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Suppose we were to translate the English sentence into Attic Greek or Latin.

Do not fight your brother, lest you, who are smaller than him, be hurt.

You can see how the relative clause, "who are smaller than him", is nested inside a purpose clause. That purpose clause begins with the conjunction lest, and we know that the passive verb "be hurt" should be in the subjunctive.

But what mood should the verb of the relative clause be? I am tempted to say it should take the indicative mood, as it's indicating a simple fact. Is this correct? Furthermore, would the answer be the same in both Greek and Latin?

Here are my Greek and Latin translations. One style point I'm a little unsure about is whether the verb of the relative clause should be placed at the beginning or end of its clause.

Noli pugnare tuο fratri ne tu qui es parvior quam is noceris.

μὴ μάχου τῷ ἀδελφῷ σου ἵνα μὴ σὺ ὅς εἶ μικρότερος ἢ αὐτὸς βλάπτῃ.

  • Let me remind everyone that accepting Greek questions is our present policy, and it is also reflected in our help pages and tour. – Joonas Ilmavirta Dec 20 '16 at 22:52
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    As a general (though not strict) rule, the verb in a relative clause goes at the end: qui parvior es. Latin tends to use fewer words when it can, so in this case I'd leave out quam is, or at the very least use the ablative instead of quam: qui eo parvior es. – Joel Derfner Jan 1 '17 at 14:39
  • @JoelDerfner Thanks, Joel. That's great advice. – ktm5124 Jan 1 '17 at 19:21
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Indicative seems to be correct for both languages. It's true that Latin has a so-called "subjunctive by attraction", whereby a verb in a subordinate clause that depends on a subjunctive will itself be subjunctive; but that probably wouldn't apply here. Gildersleeve and Lodge (sec. 629) give examples of the construction, but in all of them there is something semantically "subjunctive-y" about the action, e.g. it's generic or nonfactual, and they go on to say that the indicative is used "of individual facts", which should describe your example. Greek has no subjunctive by attraction, so indicative is the only choice.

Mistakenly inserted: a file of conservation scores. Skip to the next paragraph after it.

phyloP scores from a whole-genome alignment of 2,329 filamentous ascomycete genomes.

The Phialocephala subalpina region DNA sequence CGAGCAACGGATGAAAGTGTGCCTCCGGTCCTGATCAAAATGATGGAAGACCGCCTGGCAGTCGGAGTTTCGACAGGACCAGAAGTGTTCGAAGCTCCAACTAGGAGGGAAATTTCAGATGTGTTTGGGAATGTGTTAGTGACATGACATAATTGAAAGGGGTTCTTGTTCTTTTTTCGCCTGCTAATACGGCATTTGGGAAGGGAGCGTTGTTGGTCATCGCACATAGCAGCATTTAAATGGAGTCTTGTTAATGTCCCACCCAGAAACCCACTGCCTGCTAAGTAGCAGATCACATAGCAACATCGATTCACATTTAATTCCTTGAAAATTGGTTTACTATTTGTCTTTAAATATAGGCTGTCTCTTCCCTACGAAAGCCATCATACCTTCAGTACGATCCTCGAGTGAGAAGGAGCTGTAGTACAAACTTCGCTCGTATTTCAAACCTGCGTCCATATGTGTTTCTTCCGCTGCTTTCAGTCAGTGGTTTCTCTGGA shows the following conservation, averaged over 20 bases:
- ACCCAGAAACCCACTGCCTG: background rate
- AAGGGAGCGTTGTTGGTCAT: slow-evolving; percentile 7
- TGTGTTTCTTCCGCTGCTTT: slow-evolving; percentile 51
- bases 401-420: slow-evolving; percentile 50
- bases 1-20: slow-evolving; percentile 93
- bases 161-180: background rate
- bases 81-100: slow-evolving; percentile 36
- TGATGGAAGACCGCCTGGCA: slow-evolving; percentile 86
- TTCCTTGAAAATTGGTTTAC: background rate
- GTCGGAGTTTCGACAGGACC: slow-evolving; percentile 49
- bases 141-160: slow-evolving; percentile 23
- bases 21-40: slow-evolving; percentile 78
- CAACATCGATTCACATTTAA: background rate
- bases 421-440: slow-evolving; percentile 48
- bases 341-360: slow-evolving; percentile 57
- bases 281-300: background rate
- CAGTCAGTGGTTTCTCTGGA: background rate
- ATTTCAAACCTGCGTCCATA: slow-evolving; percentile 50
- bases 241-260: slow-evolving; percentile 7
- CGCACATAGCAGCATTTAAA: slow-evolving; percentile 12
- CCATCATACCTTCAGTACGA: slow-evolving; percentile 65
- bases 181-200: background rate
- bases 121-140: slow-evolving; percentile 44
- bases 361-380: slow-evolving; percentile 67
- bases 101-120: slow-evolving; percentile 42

A couple of unrelated points about your translations:

In the Latin, the verb noceo takes a dative object. This means it can't be normally passivized (except as an impersonal passive), since there's no direct accusative object. Personal passives of noceo are not completely unheard of, but L&S call them "very rare". If you want to use noceo, you'd have to work around this by using an active construction, e.g. ne tibi noceat.

In the Greek, τῷ ἀδελφῷ σου "your brother" is here reflexive, so the normal possessive would be τῷ σεαυτοῦ ἀδελφῷ. Smyth (sec. 1199d) says the reflexive use of σου is rare. Second, this sidesteps your original question, but the idiomatic way of expressing the "who are smaller than him" clause would be with a participle: μικρότερος ὢν αὐτοῦ.

  • Thanks for your answer, and for your comments about my translations. – ktm5124 Dec 21 '16 at 3:34
  • +1 for "μικρότερος ὢν." I have never seen "σὺ ὅς εἶ" and would even venture to call it incorrect. – brianpck Dec 21 '16 at 16:02
  • @brianpck The phrase "σὺ ὅς εἶ" looked funny to me as well. How would you improve it? One idea is omitting σὺ and letting it be the implied antecedent. Another idea would be changing the word order of the clause, without removing any words, e.g. moving εἶ to the end of the relative clause. – ktm5124 Dec 21 '16 at 20:22
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    @ktm5124 I would do precisely what TKR suggested, i.e. replace with a participle. – brianpck Dec 21 '16 at 20:51

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